In Support of e-Learning

Your local public libraries are here to augment all of your e-learning needs.

by Joel Shoemaker, Illinois Prairie District Public Library
Autum enjoys World Book Online at home with its assortment of learning games, videos and other activities, in addition to encyclopedia articles.
Autum enjoys World Book Online at home with its assortment of learning games, videos and other activities, in addition to encyclopedia articles.

When e-learning became part of our lives back in March 2020, we all hoped it would be for a brief period of time. And, indeed, several of our area schools went back to class in-person with the fall semester. But now, with another surge in coronavirus cases, many are starting their spring 2021 semester at home—and parents have more than risen to the occasion. 

Your local public libraries want you to know they are here to support all of your electronic learning needs! In this article, I will highlight just a few of the resources available at the Chillicothe Public Library, Illinois Prairie District Public Library, Morton Public Library and Peoria Public Library to augment students’ e-learning experience.

A Wealth of Resources
All of our libraries offer hundreds of thousands of audiobooks and eBooks through three databases: Libby by Overdrive, Axis 360 and Hoopla. Hoopla offers movies and TV shows as well; and worthy of note, everything on Hoopla is available with no holds. All have apps available for your smartphones and are also linked through each library’s website. Peoria and Chillicothe also offer movies through Kanopy, including “The Great Courses.”

At Peoria Public Library, you can take advantage of free online tutoring from 2pm to 11pm, seven days a week, through Brainfuse HelpNow, a digital platform designed for remote learning. Brainfuse has more than 2,500 tutors—all with bachelor’s degrees and more than 90 percent with master’s degrees. It also has an online writing lab, language learning lab, and even a virtual study room for studying online with friends!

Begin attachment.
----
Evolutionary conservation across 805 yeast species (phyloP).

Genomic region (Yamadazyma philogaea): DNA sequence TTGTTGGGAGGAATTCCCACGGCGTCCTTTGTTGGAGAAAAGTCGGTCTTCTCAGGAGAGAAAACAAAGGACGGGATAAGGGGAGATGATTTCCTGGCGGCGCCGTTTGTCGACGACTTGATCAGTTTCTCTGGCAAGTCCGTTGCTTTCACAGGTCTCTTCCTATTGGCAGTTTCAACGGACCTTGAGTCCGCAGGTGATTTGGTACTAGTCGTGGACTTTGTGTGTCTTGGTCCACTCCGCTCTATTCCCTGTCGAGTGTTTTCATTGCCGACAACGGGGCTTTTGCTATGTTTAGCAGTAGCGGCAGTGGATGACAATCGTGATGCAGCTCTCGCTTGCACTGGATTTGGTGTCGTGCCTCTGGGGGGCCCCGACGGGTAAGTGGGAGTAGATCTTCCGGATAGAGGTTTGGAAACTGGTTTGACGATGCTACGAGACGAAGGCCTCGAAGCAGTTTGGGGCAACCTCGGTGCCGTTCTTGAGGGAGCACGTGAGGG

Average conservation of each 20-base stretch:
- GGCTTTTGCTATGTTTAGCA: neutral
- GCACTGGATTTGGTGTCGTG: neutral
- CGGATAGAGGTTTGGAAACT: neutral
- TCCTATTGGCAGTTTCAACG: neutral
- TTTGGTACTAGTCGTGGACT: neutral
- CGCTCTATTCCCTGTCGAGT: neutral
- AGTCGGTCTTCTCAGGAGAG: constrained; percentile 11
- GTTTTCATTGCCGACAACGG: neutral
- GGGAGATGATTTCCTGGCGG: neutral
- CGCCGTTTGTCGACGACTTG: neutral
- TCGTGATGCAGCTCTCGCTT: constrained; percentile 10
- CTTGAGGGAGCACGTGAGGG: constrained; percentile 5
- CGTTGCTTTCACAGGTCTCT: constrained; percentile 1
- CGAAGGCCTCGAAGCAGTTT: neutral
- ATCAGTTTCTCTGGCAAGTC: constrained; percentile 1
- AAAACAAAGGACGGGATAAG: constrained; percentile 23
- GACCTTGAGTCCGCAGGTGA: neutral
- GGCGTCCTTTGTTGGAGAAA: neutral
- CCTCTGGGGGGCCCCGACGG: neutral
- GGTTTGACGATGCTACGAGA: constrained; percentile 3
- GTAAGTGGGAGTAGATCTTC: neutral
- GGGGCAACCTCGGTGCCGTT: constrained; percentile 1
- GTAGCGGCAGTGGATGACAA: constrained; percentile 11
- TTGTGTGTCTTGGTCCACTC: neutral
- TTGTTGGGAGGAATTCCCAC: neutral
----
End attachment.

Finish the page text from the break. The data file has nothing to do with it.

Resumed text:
The Illinois Prairie and Morton libraries are proud to offer World Book Online. In addition to thorough encyclopedia articles available in Lexile levels for all grades, it offers an assortment of learning games, videos and other activities. Similarly, Peoria Public Library offers Britannica, which can be relied upon for many disciplines—and even has a pre-research planner to help guide critical thinking. 

Chillicothe Public Library features many open-access resources that anyone can use, regardless of location or library card status! At the top of their webpage on databases, they host a LibGuide which lists and briefly explains five pages of exceptional offerings for researchers, broken down by subject, including history, science, English, art, health and much more.

For additional niche resources, Illinois Prairie District Public Library offers AtoZ World Food, World Travel and Food America, which provide information on cultures around the world including recipes, economic information, and even the weather and climate of more than 200 regions. Peoria Public Library offers more than 300 practice tests through Gale’s Testing & Education Reference Center, which includes the College Planning Center and Virtual Career Library—perfect for graduating seniors. Morton Public Library has Lynda.com by LinkedIn, with access to an online learning platform and video library for both personal and professional pursuits. 

For language learning, look no further than Mango Languages, offered at Illinois Prairie, Morton and Peoria public libraries. It offers instant access to comprehensive lessons covering more than 70 languages, including everything from Spanish, French and Hungarian, to Potawatomi, Shakespeare and even Pirate! 

Local, Local, Local
Finally, all four libraries offer a robust collection of local newspapers and digitized microfilm through various databases. Local news stories, marriage announcements, obituaries and the like can be a great source of inspiration for storytelling and a great primary source for any research paper.

Of course, for many of these resources, a library card may be required. For many taxpayers in our area, these are available at your local library at no additional cost! Area libraries may even offer a library card application on their websites during the pandemic. Head to your library’s website for more information. Don’t know which library is yours? Call any of us today! We’ll be glad to point you in the right direction. PM

Joel D. Shoemaker, MLIS, is director of the Illinois Prairie District Public Library. This article includes contributions from the Morton, Chillicothe and Peoria public libraries.

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